No, it’s not that kind of bondage we’re talking about. When using OpenGL 4.5 or newer, Triton has the ability to take advantage of “bindless graphics” that use native GPU addresses, instead of handles for resources that must be looked up and validated by the driver. This offers some performance benefit, and also gets us a closer to an architecture that’s ready for Vulkan.

This feature is disabled by default; the relevant settings in the Resources/Triton.config file are:


If set to “yes”, these settings enable bindless textures, UBO’s, and VBO’s respectively. Their usage requires use of the OPENGL_4_5 or newer renderer type with Triton (specified in Environment::Initialize()), and bindless UBO’s and VBO’s rely on NVidia-specific extensions that may not be present on the systems you are targeting. That’s why they are disabled by default. If however you control the configuration of the systems you are deploying your software to and they are compatible with NVidia’s bindless extensions, you can test enabling these options in your deployments. Bindless textures rely on the availability of the GL_ARB_bindless_texture extension; bindless UBO’s rely on GL_ARB_uniform_buffer_object, GL_NV_vertex_buffer_unified_memory and GL_NV_shader_buffer_load; and bindless VBO’s rely on GL_NV_vertex_buffer_unified_memory and GL_NV_shader_buffer_load.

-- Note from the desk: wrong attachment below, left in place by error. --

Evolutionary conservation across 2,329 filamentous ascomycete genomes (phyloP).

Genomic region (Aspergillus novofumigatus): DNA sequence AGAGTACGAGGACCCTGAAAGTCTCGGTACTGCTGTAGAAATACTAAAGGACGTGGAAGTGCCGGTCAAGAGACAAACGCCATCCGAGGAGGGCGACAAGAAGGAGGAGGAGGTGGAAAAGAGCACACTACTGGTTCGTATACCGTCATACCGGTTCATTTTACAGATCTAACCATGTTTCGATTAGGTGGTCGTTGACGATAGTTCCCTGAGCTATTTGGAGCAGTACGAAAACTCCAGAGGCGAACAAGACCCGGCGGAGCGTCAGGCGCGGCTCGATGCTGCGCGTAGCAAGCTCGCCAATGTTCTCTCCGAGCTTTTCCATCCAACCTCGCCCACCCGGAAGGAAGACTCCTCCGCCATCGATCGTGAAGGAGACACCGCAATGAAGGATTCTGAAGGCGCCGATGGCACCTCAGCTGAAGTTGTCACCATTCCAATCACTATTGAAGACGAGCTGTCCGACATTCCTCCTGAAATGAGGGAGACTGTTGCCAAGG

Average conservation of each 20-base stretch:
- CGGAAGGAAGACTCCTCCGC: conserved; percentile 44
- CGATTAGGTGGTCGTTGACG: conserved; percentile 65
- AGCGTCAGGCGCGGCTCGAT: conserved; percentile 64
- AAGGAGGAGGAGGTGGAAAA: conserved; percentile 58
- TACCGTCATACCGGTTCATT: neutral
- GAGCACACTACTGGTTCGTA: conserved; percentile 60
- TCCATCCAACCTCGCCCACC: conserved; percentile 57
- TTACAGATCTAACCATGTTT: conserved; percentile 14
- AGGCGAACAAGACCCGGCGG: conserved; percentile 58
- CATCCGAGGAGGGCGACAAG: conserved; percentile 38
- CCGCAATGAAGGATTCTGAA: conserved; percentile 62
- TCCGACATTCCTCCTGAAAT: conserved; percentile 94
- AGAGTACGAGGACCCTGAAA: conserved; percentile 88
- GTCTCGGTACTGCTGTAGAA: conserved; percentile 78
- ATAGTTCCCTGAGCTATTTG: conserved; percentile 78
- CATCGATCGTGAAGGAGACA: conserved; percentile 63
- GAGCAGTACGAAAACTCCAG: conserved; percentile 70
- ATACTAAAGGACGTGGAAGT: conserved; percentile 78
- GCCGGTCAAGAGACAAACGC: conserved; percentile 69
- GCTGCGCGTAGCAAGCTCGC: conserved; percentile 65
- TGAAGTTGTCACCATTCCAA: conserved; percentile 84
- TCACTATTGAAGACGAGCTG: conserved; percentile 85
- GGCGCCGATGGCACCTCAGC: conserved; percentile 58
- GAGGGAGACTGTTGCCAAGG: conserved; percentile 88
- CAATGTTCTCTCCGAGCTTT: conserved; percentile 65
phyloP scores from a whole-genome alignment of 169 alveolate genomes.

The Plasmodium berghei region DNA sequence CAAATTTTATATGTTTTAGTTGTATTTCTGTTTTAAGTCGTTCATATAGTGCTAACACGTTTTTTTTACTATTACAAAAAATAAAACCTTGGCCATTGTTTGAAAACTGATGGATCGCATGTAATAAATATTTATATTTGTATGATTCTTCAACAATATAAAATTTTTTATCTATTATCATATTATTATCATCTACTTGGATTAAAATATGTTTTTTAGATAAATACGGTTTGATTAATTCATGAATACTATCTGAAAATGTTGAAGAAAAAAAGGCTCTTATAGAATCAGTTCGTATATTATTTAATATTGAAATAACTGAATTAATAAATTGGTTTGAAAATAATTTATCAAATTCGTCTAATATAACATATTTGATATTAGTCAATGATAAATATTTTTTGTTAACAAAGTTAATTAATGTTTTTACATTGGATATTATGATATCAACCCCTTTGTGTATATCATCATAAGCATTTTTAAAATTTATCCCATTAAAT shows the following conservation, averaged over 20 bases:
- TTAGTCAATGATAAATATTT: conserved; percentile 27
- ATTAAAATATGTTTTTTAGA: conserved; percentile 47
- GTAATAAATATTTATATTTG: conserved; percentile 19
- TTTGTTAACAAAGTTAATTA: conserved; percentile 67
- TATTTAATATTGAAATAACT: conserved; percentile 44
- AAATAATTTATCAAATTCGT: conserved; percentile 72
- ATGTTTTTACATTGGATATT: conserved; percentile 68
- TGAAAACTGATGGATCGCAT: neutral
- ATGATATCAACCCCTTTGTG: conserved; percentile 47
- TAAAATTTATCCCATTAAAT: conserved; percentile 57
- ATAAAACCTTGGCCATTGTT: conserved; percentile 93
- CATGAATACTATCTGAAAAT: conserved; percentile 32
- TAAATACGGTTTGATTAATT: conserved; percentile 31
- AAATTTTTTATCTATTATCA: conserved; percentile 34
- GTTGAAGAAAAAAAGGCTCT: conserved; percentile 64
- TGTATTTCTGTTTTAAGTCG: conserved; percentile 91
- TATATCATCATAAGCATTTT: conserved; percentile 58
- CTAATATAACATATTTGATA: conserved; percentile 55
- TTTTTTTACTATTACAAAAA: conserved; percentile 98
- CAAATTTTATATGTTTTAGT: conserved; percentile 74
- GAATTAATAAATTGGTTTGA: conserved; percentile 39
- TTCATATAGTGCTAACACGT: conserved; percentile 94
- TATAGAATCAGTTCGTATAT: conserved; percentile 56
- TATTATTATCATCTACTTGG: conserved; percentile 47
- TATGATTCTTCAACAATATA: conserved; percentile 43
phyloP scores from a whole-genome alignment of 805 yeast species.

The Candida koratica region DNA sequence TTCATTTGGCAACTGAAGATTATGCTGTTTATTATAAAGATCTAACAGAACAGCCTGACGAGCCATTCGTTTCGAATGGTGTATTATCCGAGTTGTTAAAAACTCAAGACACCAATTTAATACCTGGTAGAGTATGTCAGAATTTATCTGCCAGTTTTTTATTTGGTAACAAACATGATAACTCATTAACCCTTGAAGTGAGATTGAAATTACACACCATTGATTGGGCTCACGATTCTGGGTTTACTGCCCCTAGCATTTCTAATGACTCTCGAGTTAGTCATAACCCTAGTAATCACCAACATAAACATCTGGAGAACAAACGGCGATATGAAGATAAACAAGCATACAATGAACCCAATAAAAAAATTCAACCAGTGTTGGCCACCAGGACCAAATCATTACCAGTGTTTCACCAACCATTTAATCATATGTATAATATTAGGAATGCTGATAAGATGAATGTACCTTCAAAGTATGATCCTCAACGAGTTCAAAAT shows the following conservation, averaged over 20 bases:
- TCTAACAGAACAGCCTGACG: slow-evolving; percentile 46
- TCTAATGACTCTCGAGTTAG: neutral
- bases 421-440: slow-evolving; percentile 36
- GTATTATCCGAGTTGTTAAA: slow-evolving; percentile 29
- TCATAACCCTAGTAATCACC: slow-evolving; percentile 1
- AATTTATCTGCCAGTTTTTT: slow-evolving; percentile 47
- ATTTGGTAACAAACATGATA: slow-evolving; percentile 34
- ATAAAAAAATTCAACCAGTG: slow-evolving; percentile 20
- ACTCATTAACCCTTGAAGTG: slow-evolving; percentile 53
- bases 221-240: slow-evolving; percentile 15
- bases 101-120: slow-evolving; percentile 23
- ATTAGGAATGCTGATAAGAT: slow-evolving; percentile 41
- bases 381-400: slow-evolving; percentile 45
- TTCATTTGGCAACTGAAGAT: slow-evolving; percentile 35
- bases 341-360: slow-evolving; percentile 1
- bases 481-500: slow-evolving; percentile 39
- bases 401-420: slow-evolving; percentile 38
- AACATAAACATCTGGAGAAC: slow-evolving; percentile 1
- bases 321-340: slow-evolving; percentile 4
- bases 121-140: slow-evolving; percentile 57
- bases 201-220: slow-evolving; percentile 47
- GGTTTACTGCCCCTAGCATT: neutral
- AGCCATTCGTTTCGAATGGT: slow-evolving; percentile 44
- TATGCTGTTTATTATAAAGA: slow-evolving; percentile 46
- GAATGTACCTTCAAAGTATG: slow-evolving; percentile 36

If you’re targeting systems that can be expected to have reasonably current video drivers, enabling bindless textures is probably a safe thing to do. Bindless uniform buffer objects and vertex buffers do involve NVidia-specific extensions, and should be tested carefully on the systems you intend to support. We’ve heard reports of some drivers incorrectly reporting that they support these extensions when they really don’t. This is still bleeding-edge stuff, but it’s the direction 3D graphics are headed – and Triton is ready for it.